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Guest editorial: Time to consider open source alternatives to Oracle?

There are a lot of us who consider working with Oracle a higher calling. I for one have spent the last 20 years of my life with Oracle. But have we been too dedicated? How many of us have taken a tour of the Grey Side? No I'm not talking about the Dark Side of DB2 or SQL Server, but the Grey Side of open source.

Certainly Oracle is the Cadillac of database management systems, but it comes at a platinum price. I'm sure you've heard Oracle's mantra of running 10g on "commodity" Linux servers. Well, that's a good idea. A good Intel-based server can be had for $3,000-5,000. Add in a copy of Red Hat Linux for $1,000 and you've got a server. Now you want to add in a copy of Oracle? Well keep your wallet out because that's going to set you back $15,000-40,000 depending on which edition you get -- Standard or Enterprise.

Of course there's more to licensing Oracle than that, but consider this: didn't you load Red Hat Linux on those servers? Did you know that there's a free open source database system included? It's called PostgreSQL. Want to store normalized data, create stored functions, store Java or C code inside the database and even use a PL/SQL equivalent? It's all there already without you asking the boss for a dime.

You might even find a copy of another database engine on those CDs called MySQL. MySQL, although apparently the advertised preference of many web sites (I seriously wonder about that though), has a significant number of holes.

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Of most importance is their native lack of ACID compliance. Sure you can add in InnoDB support (also open source), but then you have to remember to specify that when creating a table. ACID compliance is a core functionality of all other databases. It's what guarantees that a transaction is complete. Take the case of transferring funds between bank accounts. We assume that the "add to the target account" action happens in conjunction with the "debit on the source account" action and that the source has sufficient funds available. Without ACID compliance, each action is a separate transaction. If one succeeds and the other fails, that's OK with MySQL! MySQL also has no roll forward recovery. Your last cold backup is as far as it goes.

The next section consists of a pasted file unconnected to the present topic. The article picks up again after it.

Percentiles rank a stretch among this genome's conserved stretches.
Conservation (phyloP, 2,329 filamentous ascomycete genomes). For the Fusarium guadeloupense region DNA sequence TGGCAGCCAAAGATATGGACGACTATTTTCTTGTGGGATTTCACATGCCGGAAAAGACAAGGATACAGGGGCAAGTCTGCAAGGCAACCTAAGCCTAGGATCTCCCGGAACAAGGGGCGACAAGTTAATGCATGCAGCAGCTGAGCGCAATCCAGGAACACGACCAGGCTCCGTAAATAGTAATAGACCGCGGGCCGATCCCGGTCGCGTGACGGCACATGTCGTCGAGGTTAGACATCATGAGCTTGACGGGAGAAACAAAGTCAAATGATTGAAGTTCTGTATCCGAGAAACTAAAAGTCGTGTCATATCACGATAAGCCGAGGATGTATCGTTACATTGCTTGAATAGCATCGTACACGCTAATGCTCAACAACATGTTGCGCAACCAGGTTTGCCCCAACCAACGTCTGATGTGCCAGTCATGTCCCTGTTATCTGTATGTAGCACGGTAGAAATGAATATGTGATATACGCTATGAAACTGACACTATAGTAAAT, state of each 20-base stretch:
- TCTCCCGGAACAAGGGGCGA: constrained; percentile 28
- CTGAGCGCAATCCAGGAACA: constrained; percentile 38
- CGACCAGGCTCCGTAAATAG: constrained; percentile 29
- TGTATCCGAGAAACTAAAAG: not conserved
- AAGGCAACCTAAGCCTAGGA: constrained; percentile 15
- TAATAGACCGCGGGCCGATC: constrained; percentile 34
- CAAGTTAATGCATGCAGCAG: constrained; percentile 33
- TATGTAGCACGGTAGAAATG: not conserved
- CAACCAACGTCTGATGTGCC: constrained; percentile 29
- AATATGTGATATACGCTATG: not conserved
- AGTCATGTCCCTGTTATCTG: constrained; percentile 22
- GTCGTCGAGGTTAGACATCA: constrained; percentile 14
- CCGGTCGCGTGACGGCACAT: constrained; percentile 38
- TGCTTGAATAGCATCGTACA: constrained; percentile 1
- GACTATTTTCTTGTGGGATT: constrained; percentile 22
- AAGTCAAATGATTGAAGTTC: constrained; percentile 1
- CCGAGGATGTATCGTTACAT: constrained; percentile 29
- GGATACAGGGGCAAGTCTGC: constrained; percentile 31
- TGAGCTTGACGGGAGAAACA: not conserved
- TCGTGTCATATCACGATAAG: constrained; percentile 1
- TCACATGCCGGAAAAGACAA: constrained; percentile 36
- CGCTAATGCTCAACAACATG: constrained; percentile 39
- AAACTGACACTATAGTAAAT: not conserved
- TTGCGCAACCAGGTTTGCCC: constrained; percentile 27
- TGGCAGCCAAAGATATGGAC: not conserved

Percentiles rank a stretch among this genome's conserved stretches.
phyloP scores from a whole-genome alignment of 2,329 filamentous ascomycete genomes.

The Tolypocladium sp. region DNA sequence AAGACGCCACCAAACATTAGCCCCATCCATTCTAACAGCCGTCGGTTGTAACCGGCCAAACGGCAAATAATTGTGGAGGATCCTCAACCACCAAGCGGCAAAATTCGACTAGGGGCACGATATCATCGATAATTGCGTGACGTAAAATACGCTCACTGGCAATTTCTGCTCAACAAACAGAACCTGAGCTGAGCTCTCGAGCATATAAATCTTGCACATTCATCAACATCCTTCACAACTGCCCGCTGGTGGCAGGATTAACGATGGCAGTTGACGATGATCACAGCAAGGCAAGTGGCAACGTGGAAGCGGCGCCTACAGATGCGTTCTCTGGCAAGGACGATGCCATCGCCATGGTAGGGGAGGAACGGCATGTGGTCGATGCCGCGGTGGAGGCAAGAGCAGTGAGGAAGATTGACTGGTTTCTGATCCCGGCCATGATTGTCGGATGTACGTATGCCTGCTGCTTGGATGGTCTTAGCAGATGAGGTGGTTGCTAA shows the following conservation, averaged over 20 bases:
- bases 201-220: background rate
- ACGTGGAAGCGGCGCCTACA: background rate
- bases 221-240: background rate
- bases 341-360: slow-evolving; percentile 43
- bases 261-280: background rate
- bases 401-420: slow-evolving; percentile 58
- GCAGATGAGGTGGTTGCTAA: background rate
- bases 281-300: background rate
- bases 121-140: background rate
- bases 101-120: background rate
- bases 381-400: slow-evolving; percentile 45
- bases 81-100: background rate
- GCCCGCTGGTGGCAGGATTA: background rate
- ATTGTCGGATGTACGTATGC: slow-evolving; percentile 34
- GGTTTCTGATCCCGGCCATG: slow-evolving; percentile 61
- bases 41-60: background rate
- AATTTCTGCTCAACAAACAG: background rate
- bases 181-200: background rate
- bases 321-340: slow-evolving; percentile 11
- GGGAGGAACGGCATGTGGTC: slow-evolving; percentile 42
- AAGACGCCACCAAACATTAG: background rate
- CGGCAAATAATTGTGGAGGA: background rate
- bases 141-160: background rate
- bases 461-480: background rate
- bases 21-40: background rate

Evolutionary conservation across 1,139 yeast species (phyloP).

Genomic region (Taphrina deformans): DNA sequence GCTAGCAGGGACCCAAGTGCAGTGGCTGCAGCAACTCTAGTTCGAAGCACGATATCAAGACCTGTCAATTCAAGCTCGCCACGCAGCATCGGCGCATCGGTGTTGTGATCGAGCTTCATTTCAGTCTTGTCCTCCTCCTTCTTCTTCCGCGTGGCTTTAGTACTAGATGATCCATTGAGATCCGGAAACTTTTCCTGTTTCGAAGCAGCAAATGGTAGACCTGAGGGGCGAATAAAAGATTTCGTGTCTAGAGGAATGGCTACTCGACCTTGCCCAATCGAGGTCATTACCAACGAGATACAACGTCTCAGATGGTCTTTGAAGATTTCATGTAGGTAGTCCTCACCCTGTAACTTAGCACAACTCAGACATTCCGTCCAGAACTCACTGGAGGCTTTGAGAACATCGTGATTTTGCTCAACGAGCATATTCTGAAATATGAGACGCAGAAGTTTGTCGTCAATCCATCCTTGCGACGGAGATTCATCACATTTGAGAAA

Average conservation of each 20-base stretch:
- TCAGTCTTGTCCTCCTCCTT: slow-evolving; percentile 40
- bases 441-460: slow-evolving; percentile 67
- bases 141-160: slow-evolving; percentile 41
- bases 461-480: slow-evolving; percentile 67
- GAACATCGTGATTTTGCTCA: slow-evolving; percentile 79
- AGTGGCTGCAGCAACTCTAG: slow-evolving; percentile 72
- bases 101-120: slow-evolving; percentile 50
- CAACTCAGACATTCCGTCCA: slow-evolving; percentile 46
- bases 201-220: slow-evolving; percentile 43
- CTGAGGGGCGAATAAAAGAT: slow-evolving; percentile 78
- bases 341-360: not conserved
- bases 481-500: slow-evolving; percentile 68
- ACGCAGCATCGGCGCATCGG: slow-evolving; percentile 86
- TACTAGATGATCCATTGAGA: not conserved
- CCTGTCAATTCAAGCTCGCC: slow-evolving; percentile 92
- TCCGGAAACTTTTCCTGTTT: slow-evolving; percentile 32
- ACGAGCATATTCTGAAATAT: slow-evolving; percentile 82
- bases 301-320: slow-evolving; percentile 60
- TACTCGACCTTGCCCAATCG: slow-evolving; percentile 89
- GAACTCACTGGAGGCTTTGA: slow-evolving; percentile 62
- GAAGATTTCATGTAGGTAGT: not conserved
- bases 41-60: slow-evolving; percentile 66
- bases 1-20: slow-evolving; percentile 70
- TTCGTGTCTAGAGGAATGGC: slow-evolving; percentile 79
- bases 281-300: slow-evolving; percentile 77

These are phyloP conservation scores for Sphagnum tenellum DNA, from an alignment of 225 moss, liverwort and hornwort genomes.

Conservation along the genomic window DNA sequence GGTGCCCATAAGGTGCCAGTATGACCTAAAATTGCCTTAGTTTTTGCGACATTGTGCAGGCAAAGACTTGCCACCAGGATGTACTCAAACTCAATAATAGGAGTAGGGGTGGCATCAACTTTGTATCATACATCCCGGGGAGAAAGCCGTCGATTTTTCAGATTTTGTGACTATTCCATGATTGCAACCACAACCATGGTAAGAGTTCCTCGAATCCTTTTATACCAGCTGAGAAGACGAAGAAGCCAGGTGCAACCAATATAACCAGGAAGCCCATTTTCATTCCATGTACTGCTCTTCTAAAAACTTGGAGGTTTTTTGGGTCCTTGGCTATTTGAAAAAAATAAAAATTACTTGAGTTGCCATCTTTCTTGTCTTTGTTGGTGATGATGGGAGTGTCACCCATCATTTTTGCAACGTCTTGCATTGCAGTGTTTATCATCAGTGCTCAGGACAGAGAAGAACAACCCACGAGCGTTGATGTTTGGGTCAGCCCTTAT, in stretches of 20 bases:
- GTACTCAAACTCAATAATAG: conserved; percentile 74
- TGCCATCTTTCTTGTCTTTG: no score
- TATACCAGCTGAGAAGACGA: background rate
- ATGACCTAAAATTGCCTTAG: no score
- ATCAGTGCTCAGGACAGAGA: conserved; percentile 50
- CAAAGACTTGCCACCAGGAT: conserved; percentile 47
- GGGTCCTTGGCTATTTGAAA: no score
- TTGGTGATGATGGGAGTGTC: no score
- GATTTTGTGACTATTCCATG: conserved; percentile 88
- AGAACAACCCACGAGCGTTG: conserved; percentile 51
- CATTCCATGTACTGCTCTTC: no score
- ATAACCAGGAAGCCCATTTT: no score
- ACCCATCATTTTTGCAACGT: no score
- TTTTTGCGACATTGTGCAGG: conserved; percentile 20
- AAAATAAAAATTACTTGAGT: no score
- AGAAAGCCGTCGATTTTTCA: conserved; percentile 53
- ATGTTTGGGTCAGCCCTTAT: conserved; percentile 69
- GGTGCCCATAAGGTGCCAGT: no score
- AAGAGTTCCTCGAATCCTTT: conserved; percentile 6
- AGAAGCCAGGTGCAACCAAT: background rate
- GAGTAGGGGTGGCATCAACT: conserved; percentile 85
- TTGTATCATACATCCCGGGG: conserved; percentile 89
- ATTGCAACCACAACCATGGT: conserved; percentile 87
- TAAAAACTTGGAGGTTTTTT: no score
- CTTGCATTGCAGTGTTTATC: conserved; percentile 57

Now let's do give credit where credit is due: MySQL is FAST on data retrieval and the company supporting MySQL is committed to retaining that at all costs. But in my mind, what use is a fast query engine if I can't guarantee data integrity? A right answer is always better than a questionable answer given in half the time. Also there's the question of cost. MySQL runs under a dual license. Use it for non-commercial purposes for free. Use it for a commercial purpose and MySQL AB wants their half pound of flesh. And what is or is not a "commercial purpose" is subject to interpretation.

In contrast, PostgreSQL can be had for free no matter what the application. Add in PHP and Apache, also on that same CD, and you've got the makings of a free, open source web site. Try to do that as cost effectively with Oracle and 9i AS! True, Oracle has a lot more to it, but open source is catching up. PostgreSQL 8 has tablespaces, roll forward recovery, inheritance, international character support, and even time zone support. Now I'm not saying that PostgreSQL is a replacement for Oracle, but it's gotten to the point where one really needs to take a careful look. So come on in, the waters fine!

This was first published in April 2005

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